Are today’s young adults struggling for too long, unable to leave the nest after years of helicopter parenting—or are they just reliving the same issues that previously stumped their elders?
New York Times magazine writer Robin Marantz Henig and her daughter Samantha Henig, an editor at the New York Times, try to answer these questions in their new book, 20something: Why Do Young Adults Seem Stuck? TIME spoke with them recently about the so-called Millennial generation and its discontents.
I was very glad to see that in your book, you consider 20somethings in two ways— one that you title “Same as It Ever Was” and the other “Now Is New.” Many books and articles on this topic assume everything is unprecedented, but complaints about “these kids today” go back at least to Plato.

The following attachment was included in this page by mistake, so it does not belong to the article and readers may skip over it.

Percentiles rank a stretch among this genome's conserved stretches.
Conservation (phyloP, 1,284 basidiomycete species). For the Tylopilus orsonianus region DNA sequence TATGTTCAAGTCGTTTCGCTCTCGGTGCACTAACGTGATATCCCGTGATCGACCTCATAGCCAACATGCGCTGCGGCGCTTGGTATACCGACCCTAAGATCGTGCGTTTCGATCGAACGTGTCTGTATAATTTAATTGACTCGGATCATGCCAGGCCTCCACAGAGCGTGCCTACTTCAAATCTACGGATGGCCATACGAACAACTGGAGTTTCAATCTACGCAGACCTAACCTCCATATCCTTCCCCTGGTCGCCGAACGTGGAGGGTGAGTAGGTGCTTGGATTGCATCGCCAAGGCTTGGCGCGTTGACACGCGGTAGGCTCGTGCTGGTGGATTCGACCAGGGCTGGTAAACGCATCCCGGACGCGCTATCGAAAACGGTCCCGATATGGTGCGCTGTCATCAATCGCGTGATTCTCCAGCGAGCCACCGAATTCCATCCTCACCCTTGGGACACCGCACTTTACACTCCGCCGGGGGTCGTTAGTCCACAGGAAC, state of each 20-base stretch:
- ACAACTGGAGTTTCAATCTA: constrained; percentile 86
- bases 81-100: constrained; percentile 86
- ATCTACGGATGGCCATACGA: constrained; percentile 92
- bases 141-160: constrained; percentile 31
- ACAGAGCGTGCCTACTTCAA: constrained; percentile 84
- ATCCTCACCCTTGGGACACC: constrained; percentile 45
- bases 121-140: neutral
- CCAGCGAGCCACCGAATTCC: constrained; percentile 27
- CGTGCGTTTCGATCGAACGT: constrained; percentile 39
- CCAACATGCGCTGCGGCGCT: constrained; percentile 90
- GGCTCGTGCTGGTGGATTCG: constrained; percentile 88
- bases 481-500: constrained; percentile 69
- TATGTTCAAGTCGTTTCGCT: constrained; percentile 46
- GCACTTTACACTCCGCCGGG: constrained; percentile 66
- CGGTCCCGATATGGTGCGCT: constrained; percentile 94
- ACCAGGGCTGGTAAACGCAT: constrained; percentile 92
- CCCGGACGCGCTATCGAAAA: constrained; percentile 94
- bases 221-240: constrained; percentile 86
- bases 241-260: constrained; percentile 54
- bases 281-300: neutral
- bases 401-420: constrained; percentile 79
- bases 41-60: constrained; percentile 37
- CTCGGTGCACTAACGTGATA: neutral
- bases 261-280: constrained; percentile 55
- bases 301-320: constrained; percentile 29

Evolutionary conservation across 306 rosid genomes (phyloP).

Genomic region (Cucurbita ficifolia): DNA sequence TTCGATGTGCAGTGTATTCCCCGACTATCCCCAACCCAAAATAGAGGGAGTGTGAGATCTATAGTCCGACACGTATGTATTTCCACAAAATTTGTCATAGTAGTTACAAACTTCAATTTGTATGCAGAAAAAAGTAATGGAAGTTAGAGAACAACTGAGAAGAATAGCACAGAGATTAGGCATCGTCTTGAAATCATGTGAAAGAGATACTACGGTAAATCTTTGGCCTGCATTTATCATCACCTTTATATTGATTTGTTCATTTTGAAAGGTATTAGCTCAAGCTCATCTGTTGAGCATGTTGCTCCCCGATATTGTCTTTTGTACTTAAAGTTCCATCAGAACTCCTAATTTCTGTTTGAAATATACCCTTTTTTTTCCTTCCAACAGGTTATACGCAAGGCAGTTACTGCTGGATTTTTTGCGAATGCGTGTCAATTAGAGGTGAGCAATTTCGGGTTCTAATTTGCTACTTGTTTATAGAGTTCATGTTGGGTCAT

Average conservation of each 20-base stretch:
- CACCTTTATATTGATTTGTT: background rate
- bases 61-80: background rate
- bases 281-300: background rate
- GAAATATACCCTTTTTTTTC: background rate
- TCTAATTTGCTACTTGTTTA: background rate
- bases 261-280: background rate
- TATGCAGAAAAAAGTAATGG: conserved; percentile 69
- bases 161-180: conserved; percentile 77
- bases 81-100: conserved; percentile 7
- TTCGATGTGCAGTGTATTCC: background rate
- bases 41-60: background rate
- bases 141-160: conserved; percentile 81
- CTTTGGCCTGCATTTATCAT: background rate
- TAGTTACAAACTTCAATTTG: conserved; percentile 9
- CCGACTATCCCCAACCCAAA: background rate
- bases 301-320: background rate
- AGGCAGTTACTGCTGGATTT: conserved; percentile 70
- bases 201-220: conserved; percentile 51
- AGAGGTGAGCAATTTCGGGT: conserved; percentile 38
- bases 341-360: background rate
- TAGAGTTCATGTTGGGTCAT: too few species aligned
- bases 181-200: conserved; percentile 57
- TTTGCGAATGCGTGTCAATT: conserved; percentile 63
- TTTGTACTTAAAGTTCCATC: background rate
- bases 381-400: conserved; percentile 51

RH: Our primary theme is that the 20s are times of making decisions and there are all sorts of doors that you have to start closing. I think it’s more interesting in a way that it’s always been like this. It’s so easy to forget when you are in your 50s and 60s what things really were like when you were young. But yes, these complaints are eternal.
So, what really is different now?
RH: The biggest change now that permeates a lot of aspects of young people’s lives are changes in technology. There are two kinds: the always-connected internet stuff. There’s also reproductive technology, which because of its [media ubiquity] is something people are taking for granted.
Young women are not at all feeling the age 30 deadline that my peers did [for having children]. The lack of feeling that pressure pushes back the urgency about accomplishing lots of things, not only marrying and having children, but also [issues] about career and where you want to live.